Ritidian Point, Guam

Photo: Laura Beauregard/USFWS
Photo: Laura Beauregard/USFWS

Guam sounds like paradise. An American—easy entry, no language barrier—island in the middle of the South Pacific. But the reality is a little different. The US military, with navy and air force bases, has a dominating presence. Most of the tourists are Japanese. And Tumon Bay is filled with high-rise hotels and duty-free shops. It’s not quite the utopia you’d pictured. Unless you head to Ritidian Point.

Guam is in Micronesia, three-quarters of the way between Hawaii and the Philippines. The largest and the southernmost of the Mariana Islands was inhabited by the Chamorro people for thousands of years. Ferdinand Magellan arrived in 1521, and Spain then controlled the island until ceding it to the United States after the Spanish-American War. The Japanese captured Guam in 1941, only hours after attacking Pearl Harbor. The islanders were terrorized for almost three years before being liberated by American troops. It has been a US territory ever since.

Ritidian Point may only be 12 miles north of Tumon Bay, but it feels worlds away. The northernmost point, part of the Guam National Wildlife Refuge, is the least visited part of the island. Drive down a bumpy, pothole-filled road, surrounded by thick tangan-tangan shrubs and betel nut trees. A wild pig darts in front of you. Two flightless Guam Rails stroll along tree line. You start to feel lost and overheated in your rental car. But keep going.

Photo: Staff Sgt. Melissa B. White [Public domain], via Wikimedia Commons
Photo: Staff Sgt. Melissa B. White [Public domain], via Wikimedia Commons
Eventually, you start to see azure water ahead. Follow the path through the tall grass. Coconut crabs stop digging in the sand as you pass. A Blue-tailed Skink darts up the side of a coconut palm. Kick off your sandals when you reach the powdery white sand. You have a pristine beach all to yourself. Almost to yourself. Two fishermen, too absorbed to even notice you, are knee-deep in the water in the distance. You peel off your shorts and shirt, and then practically run down to the crystal-clear water. Little fish dart away from your legs. You dive underneath a small wave, stare up at the sun as you float, and look back at your beautiful surroundings. An empty beach, swaying palms, and 500-foot limestone cliffs.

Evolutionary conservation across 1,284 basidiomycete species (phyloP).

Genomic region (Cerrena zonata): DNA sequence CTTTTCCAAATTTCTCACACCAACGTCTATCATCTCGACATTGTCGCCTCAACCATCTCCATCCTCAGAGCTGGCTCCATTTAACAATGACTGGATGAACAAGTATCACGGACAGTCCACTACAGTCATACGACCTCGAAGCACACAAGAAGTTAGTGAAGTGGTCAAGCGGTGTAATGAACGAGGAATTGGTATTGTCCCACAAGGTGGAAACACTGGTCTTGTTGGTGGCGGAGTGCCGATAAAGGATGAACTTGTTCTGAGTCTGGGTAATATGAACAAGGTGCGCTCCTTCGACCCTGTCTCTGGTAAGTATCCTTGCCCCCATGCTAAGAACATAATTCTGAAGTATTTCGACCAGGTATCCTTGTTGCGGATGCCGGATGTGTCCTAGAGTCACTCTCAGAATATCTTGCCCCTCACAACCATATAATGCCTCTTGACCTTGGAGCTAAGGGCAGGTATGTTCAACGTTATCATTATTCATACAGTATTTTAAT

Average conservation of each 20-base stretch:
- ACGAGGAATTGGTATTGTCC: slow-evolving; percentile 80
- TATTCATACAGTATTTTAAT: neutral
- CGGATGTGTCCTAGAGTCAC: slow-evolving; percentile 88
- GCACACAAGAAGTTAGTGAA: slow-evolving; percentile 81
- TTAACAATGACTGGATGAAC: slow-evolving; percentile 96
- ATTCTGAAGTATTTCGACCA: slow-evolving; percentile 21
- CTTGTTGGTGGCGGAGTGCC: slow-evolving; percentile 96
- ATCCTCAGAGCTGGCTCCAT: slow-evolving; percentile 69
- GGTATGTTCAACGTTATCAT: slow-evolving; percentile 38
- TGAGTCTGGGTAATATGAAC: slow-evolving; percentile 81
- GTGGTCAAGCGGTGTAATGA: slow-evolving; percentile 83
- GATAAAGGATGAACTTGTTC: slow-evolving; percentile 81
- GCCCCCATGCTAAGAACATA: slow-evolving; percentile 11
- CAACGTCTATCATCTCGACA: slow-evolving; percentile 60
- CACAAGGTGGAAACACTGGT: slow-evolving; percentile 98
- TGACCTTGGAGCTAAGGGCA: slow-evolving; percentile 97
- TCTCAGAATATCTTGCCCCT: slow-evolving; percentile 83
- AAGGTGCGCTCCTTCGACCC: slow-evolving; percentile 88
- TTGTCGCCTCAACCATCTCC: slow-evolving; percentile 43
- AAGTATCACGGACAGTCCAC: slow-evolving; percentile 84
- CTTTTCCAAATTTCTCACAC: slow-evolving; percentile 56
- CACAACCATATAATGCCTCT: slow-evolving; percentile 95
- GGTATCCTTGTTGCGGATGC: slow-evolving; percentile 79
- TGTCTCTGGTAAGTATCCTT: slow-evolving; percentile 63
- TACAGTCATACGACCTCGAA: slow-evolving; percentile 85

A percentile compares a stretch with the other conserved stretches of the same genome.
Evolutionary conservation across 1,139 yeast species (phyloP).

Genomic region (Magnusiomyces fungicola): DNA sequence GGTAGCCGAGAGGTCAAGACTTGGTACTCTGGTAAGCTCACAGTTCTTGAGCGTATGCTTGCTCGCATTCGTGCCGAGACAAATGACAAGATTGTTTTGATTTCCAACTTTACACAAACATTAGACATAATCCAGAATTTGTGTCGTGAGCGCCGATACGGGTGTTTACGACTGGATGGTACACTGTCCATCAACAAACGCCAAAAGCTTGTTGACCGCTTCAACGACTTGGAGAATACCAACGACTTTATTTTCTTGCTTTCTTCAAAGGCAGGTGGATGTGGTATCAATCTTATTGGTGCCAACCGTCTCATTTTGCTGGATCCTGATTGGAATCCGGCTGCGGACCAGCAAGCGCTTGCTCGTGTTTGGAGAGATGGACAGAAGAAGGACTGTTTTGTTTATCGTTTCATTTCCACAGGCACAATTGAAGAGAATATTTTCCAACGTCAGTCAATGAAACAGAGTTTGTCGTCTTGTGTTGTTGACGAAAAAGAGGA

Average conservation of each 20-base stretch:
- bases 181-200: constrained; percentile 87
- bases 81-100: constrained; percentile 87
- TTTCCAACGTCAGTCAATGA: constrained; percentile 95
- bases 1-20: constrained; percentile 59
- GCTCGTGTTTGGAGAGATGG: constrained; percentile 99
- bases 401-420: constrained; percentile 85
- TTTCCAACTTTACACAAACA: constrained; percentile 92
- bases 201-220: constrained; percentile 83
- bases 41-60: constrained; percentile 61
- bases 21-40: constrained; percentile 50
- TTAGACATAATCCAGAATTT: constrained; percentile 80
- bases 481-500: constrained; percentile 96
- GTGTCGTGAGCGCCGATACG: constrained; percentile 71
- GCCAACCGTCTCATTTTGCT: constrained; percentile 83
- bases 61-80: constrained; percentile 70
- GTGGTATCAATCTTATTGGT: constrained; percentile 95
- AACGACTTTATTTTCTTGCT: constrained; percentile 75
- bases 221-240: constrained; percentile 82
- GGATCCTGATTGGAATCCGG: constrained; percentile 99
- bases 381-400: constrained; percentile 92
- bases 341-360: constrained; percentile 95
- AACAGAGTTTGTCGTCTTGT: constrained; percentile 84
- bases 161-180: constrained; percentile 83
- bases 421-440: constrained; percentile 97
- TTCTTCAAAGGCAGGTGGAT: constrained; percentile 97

Spend the rest of the afternoon hiking through the wildlife refuge. Explore limestone caves with 3,000-year-old Chamorro artwork on the inside walls. Endangered Mariana fruit bats hang upside down in the corner. See the remains of the last Chamorro village. The archaeological site has a water well and pottery. Listen to brightly colored Micronesian Kingfishers call out to one another. Visit the stone foundations at Casa Royal, an early Spanish outpost. Search for nesting green sea turtles. And return to that perfect beach. Guam might be paradise after all.


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